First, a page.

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Hope and Help For People Suffering From Neuropathy – Integrative Neurology
Sometimes my waiting room looks like a bad B movie. There are all kinds of poor souls, barely able to walk. A glazed look on their faces from the high doses of drugs they use to try to calm their nerve pain. My office is most often the last stop on the train for these people. To say they’ve been everywhere and tried everything is no exaggeration. Their medical records are generally thicker than the Phoenix Metro phone book. They are desperate and cynical. You can’t blame them, though, because the best medical care available didn’t do much to help them. They have the unenviable choice between horrible pain in their feet and legs or a zombie-like drug-induced stupor. Not really a choice, that’s why they come to see me. For one more “last chance” to get their lives back. They hope for one more option next to the constant, relentless pain and the fog of powerful drugs. Their hopes have been high and dashed many times before, but they’re willing to try one more thing to find relief. They suffer from peripheral neuropathy.
What is neuropathy?
The literal translation of neuropathy means: neuro = relating to the nerves and pathy = disease. So, neuropathy then means “disease nerves”. When nerves get sick, people are in big trouble. The nervous system controls and coordinates all functions of the body. It is the communication system that carries information from one part of the body to another. It is what allows the organs to communicate and react to changes both inside the body and in the external environment in which the body must function.
When nerves are damaged, they either send signals when they’re not supposed to, or they don’t send signals when they should. It wreaks havoc on the complex command and control systems of the body by suppressing proper communications between various organs and tissues.
So, anything that interferes with the normal communication process in the body has tremendous negative effects on a person. To put it simply, sick nerves means a sick person.
Neuropathy can occur anywhere in the body, but is common in the lower extremities and especially the feet. Often the feet are affected first and symptoms progress throughout the body. The hands are also frequently affected. Clinically, the classic sign of neuropathy is pain and/or numbness in a “glove and stocking” pattern. This means that the patient has hand and foot problems.
In severe cases of neuropathy, the nerves that control the stomach, heart, or other organs may be damaged. This causes all sorts of secondary signs and symptoms, depending on the damaged nerves and the organs controlled by those nerves.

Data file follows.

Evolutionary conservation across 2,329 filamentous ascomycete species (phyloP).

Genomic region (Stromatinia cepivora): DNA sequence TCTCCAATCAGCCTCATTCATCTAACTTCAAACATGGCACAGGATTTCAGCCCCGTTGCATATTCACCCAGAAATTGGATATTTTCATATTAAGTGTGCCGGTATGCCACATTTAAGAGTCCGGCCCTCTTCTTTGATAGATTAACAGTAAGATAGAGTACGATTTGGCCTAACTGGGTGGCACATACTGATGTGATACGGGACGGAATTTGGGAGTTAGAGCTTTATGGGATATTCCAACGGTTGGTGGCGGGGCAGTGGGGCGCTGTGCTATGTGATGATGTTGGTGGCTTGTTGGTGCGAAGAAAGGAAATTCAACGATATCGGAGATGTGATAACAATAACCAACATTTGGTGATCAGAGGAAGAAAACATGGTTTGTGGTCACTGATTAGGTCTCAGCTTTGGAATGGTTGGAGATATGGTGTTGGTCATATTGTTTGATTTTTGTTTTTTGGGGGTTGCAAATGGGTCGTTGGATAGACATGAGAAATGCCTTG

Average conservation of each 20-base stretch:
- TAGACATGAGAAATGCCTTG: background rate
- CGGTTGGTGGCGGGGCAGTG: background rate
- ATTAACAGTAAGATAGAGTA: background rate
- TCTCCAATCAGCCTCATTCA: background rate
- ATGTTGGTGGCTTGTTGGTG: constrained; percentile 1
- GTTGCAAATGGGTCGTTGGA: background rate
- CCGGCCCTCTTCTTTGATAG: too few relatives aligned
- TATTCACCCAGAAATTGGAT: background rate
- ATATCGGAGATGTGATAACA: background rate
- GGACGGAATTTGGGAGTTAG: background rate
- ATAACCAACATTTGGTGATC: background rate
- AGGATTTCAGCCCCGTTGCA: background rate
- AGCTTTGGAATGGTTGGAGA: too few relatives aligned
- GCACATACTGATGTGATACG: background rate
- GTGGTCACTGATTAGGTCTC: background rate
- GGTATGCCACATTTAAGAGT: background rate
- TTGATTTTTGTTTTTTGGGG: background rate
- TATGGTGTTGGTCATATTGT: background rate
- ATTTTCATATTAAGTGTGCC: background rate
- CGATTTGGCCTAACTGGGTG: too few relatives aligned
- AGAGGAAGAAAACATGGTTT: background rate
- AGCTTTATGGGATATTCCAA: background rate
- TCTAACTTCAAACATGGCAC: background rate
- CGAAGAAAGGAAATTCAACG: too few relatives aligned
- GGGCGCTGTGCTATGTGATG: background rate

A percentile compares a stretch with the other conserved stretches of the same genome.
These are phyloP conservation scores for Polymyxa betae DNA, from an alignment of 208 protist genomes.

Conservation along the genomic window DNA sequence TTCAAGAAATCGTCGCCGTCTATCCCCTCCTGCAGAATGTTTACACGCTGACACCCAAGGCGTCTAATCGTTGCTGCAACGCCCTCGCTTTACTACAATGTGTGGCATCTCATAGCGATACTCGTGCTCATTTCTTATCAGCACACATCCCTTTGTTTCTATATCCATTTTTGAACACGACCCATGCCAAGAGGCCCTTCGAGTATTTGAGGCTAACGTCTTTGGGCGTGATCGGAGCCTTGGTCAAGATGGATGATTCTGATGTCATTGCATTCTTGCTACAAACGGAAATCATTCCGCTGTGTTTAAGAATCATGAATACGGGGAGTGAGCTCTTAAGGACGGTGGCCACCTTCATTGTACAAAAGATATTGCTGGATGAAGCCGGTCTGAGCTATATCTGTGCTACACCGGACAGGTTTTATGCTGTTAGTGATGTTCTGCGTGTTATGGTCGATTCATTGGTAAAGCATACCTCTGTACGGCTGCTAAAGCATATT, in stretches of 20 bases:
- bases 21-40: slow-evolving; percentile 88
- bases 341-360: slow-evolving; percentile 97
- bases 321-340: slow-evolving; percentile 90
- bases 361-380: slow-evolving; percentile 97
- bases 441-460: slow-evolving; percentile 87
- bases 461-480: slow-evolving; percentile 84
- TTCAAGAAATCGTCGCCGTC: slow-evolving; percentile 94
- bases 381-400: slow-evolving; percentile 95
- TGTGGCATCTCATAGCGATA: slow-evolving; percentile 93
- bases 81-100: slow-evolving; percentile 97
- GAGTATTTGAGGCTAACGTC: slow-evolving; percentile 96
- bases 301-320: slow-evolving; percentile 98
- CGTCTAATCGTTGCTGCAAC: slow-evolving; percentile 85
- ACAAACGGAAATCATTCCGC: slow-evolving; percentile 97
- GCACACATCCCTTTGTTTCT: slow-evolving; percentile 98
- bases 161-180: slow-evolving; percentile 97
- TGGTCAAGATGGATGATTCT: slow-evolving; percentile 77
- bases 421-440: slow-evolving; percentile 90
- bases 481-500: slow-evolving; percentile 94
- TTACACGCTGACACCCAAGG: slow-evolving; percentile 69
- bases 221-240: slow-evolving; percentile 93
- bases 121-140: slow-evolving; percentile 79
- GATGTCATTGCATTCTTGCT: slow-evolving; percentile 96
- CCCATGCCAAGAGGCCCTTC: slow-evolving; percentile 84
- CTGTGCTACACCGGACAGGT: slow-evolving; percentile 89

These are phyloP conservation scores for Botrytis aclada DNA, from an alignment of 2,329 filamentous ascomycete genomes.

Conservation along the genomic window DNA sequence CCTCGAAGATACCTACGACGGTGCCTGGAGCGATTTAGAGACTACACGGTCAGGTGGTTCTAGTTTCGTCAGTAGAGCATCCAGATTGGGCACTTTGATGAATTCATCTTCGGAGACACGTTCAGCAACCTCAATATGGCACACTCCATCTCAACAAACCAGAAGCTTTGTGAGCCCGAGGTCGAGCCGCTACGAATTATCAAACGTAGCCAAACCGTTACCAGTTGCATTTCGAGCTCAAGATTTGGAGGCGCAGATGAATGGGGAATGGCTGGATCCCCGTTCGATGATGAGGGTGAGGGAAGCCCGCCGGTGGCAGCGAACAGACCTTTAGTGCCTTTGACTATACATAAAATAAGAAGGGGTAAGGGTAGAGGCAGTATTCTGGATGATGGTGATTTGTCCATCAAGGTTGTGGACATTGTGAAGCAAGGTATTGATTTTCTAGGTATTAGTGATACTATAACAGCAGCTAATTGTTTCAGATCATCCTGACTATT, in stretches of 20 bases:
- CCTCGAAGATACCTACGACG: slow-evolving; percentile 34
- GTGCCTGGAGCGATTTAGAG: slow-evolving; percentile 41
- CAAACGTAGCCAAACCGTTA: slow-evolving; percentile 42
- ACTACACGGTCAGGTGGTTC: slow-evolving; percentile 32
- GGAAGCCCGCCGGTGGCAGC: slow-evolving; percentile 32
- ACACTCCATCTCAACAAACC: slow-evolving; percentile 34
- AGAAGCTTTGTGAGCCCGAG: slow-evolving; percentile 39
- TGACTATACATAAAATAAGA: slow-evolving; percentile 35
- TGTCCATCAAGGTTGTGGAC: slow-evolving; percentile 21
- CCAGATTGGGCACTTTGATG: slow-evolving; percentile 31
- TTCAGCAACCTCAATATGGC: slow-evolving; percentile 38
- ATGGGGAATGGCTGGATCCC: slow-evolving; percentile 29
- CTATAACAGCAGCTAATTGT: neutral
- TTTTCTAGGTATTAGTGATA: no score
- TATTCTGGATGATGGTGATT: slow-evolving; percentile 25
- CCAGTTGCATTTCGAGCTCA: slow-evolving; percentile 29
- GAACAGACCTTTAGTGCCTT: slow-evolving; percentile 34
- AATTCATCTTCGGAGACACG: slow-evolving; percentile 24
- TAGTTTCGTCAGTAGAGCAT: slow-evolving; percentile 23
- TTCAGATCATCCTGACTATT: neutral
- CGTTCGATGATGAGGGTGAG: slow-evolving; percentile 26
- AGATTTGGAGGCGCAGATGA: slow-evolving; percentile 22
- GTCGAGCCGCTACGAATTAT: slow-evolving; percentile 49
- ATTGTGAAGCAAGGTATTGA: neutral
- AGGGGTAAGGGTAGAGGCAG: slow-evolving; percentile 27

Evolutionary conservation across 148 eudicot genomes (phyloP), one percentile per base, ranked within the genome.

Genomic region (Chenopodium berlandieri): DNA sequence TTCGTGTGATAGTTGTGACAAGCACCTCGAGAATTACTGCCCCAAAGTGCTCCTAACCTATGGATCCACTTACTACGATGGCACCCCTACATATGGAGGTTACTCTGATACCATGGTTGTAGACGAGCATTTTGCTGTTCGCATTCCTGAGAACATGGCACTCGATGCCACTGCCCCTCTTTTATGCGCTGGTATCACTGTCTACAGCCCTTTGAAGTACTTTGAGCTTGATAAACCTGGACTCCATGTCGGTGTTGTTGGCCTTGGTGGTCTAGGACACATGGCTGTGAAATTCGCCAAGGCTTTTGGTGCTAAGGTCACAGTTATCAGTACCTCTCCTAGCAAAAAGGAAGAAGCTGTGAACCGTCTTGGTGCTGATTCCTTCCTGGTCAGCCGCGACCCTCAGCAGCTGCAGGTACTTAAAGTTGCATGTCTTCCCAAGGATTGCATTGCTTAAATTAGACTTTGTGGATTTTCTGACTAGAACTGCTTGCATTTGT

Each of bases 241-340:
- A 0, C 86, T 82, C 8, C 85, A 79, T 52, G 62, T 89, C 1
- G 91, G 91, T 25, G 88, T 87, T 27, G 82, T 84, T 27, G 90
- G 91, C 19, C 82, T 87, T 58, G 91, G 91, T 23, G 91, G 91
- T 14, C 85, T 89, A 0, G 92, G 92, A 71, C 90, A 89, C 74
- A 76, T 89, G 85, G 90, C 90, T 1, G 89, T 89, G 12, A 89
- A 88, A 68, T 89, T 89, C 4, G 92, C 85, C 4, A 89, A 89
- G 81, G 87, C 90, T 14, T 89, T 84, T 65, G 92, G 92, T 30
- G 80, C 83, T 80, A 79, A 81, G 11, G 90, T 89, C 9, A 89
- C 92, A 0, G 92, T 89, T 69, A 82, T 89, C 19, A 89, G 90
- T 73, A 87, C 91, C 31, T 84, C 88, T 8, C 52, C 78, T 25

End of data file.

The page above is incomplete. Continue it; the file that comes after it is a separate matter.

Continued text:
Even when the nerves begin to regenerate, bothersome symptoms can appear. As nerves are damaged, they repair themselves by sprouting. These immature nerve shoots, called rootlets, are very sensitive. They send signals spontaneously and are very sensitive to stimulation. Even a patient’s clothing touching the skin in the area of these immature rootlets can cause pain. For a patient to get good relief, it is essential to help these immature rootlets grow and mature to reduce their mechanical sensitivity.
Neuropathy is one of the most common affiliations of the nervous system. Despite the fact that the disease affects so many people, the typical approach to treatment is generally inadequate.
I would like to share with you the stories of two of my patients. They are real patients, and they have agreed to allow me to discuss their cases, but I will change their names anyway, to protect their privacy.
They represent the typical type of neuropathy cases treated in our office. Norb is a 90 year old lively and full of life. He has had diabetes for years. He has kept his diabetes under control and is in remarkable health and good spirits. He still drives and is very active in the community. That was until he developed stinging, burning pains in his feet. Over the next few months, her toes turned blazing red. He felt a burning sensation at night which he rated 10 out of 10 on a pain scale. Then several of his toes developed small sores. Needless to say, Norb went to every type of doctor imaginable. His condition deteriorated until one day he received a dire prognosis from his diabetes specialist. Norb’s toes would have to be amputated. Norb, as you can imagine, was devastated.
Norb was also lucky because he told his story to a dental hygienist who happened to be a patient in our practice. She told him how we used a simple little red laser light to help with his foot problems. Norb made an appointment for an evaluation in a last-ditch effort to save his toes.
When I met Norb he could barely stand because of the pain in his feet. He had several sores known as diabetic ulcers on his toes and a few others on his shin. The pile of medical records he brought with him was so big his wife had to carry it. He admitted to me that he had tried so many other treatments and seen so many other doctors; he had little hope that anything could help him. It’s an admission I’ve heard over and over again from our neuropathy patients.